Scientist of the Day - Mario Bettini
Mario Bettini, an Italian Jesuit natural philosopher, was born Feb. 6, 1582. Bettini was a publishing contemporary of the prolific Jesuit encyclopedists, Athanasius Kircher and Gaspar Schott, but he was really of another generation, being 25 years older. In fact, he was alive and scholastically kicking when Galileo published his Sidereus Nuncius (1610); Bettini was the author of an anonymous treatise that took issue with Galileo, especially his claim that there were mountains around the edge of the moon. Bettini's major published works, however, did not emerge until the 1640s, when he was in his sixties, and he published first Apiaria vniversae philosophiae mathematicae (Beehives of Mathematical Philosophy, 1642), and then his Aerarium philosophiae mathematicae (Treasury of Mathematical Philosophy, 1648) six years later. Both works (five volumes total) were typical Jesuit encyclopedias, in that they covered everything, were lavishly embellished with text engravings, a Jesuit specialty, and began with elaborate engraved title pages; we see that of the Apiaria above (second image). Bettini's Apiaria discusses and illustrates such matters as burning lenses (first image), surveying (third image), Archimedean screws (fourth image), and even a player clavichord (fifth image).
One of the interesting features of Bettini's scientific illustrations is that, whenever possible, they utilize religious subject matter for scientific ends. For example, Bettini invented a pantograph, or copying device, and when he shows it in operation, it is being used to copy a picture of the Virgin and Child. Kircher and Scott showed the same proclivity for Christological scientific illustrations in their works.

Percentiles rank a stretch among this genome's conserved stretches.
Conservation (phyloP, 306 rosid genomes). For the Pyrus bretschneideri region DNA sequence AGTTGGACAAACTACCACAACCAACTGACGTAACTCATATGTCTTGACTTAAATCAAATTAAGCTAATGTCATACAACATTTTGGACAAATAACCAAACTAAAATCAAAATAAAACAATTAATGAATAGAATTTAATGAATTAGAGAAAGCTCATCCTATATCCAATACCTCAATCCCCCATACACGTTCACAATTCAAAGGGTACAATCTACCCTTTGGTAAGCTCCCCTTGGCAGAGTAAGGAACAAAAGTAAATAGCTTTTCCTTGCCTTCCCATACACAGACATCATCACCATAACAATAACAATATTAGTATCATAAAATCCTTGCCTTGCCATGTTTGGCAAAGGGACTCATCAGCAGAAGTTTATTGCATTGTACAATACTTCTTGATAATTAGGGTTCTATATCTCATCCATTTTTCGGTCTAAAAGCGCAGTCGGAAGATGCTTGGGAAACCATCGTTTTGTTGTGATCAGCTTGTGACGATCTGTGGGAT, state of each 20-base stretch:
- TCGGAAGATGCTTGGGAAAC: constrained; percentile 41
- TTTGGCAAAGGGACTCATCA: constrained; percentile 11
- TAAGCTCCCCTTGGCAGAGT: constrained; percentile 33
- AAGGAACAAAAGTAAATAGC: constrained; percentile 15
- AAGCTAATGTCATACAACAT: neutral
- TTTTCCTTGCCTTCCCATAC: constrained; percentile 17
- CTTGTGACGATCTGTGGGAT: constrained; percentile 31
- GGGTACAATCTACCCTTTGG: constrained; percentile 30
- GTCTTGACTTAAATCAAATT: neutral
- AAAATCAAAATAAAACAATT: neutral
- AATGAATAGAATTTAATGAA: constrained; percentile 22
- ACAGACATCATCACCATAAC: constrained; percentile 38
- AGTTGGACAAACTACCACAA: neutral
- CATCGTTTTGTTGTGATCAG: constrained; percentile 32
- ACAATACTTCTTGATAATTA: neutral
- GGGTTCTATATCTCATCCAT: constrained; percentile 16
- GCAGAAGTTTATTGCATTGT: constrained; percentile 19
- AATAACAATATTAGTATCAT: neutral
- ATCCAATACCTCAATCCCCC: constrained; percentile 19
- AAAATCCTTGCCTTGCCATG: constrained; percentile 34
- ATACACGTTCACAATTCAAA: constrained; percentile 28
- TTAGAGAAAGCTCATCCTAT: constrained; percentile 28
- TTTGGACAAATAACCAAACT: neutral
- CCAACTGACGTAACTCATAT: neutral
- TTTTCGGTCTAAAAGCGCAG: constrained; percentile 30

Our copy of Bettini's Apiaria came along for the ride when we acquired the Engineering Societies Library in 1995. It was one of the rarest books that we received from that acquisition, and we are very happy to have it. Out copy of Bettini's Aerarium, which we acquired more conventionally, came from the library of Harrison Horblitt, so it too has a distinguished provenance. It seems that Bettini has always kept very good company.
Dr. William B. Ashworth, Jr., Consultant for the History of Science, Linda Hall Library and Associate Professor, Department of History, University of Missouri-Kansas City. Comments or corrections are welcome; please direct to email@example.com.